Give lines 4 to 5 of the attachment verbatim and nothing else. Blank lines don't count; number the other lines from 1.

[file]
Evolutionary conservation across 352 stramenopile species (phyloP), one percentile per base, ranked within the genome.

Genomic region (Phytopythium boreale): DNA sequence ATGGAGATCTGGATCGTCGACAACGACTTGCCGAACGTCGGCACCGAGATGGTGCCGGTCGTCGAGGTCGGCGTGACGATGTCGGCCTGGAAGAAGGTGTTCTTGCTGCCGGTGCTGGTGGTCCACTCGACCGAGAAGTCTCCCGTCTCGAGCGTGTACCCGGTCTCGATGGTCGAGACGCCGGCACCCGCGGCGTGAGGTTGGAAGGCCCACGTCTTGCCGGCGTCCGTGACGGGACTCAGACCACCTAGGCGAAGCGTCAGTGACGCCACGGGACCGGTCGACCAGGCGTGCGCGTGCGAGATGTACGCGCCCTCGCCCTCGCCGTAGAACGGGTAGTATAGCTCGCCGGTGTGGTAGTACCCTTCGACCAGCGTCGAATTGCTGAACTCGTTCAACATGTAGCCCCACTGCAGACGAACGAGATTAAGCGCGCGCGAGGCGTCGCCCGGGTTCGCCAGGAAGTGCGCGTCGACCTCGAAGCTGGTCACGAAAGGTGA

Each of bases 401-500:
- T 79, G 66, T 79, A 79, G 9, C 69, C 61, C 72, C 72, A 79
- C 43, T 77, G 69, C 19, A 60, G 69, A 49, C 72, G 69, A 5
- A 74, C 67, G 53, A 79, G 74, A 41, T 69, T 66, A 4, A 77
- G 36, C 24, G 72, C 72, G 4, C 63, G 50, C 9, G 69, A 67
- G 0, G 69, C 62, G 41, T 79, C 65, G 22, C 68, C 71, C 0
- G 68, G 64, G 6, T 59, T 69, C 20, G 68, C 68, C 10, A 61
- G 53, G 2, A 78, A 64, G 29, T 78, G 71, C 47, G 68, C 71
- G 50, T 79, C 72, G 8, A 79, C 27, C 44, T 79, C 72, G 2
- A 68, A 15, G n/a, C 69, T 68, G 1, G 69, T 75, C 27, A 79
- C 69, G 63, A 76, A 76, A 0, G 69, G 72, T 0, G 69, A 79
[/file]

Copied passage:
- T 79, G 66, T 79, A 79, G 9, C 69, C 61, C 72, C 72, A 79
- C 43, T 77, G 69, C 19, A 60, G 69, A 49, C 72, G 69, A 5